Lastly, it’s important to emphasize that game mechanics and systems can either promote or thwart the 3 basic needs, if not done properly.
Taste versus Satisfaction
Up to now we’ve touched upon Self Determination Theory and its counterpart and application in gaming, the PENS. This model tries to prove that certain games can satisfy the basic psychological needs, therefore being long lasting for players. But is the reason why a person first picks up a game also related to SDT? Is a gamer’s taste over buying game A versus game B also related to this theory of needs satisfaction?
According to Jason Vandenberghe, game designer at ArenaNET and one of the people who constantly applies psychology frameworks to game design, the answer to this question is no. All the research and playtesting he’s done validated his hypothesis that the motivations behind the act of first buying and playing a game are not the same as behind the act of playing that game for the long run. That is: satisfaction is one thing, but taste is another thing entirely.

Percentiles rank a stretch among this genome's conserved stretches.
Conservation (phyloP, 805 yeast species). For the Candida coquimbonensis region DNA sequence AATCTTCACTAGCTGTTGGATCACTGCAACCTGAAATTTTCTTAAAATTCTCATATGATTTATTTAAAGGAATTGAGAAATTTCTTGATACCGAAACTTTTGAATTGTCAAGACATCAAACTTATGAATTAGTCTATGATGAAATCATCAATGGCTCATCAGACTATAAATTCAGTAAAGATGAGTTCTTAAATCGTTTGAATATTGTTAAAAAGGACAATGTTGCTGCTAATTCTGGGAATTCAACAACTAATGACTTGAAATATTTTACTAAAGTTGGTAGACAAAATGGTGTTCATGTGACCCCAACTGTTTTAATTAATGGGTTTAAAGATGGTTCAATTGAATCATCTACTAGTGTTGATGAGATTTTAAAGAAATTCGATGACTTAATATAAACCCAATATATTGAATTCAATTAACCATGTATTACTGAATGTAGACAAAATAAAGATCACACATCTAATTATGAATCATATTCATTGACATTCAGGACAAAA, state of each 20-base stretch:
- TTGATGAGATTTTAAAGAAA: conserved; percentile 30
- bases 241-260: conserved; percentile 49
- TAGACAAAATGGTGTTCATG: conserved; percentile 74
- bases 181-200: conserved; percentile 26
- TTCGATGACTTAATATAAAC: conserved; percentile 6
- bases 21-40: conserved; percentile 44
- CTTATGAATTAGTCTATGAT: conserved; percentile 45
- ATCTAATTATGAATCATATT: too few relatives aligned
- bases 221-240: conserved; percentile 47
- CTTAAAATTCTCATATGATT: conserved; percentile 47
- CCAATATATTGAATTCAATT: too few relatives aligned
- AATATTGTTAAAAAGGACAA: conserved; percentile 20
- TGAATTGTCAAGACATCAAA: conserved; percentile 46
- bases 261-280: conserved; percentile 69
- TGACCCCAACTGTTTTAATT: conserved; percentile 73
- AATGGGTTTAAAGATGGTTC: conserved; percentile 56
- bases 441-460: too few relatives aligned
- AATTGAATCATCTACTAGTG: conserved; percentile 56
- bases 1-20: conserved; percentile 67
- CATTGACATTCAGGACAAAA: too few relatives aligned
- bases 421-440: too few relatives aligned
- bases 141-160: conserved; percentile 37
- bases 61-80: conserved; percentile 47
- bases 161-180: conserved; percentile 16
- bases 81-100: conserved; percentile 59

We’re guided by our individual tastes when choosing what to begin. We’re guided by universal satisfactions when choosing what to continue.
Therefore, he started applying a different psychological theory as a driver of taste. Instead of trying to determine taste through SDT, he resorted to the Five Factor Model, aka the Big Five personality traits.
The Big Five
The Big Five puts forward five broad dimensions often used to describe the personalities of people. They are:
- Openness to Experience: If one is inventive and curious or consistent and cautious.
- Conscientiousness: If one is efficient and organized or easy going and careless.
- Extraversion: If one is outgoing and energetic or timid and reserved.
- Agreeableness: If one is friendly and compassionate or challenging and detached.
- Neuroticism: If one is sensitive and nervous or secure and confident.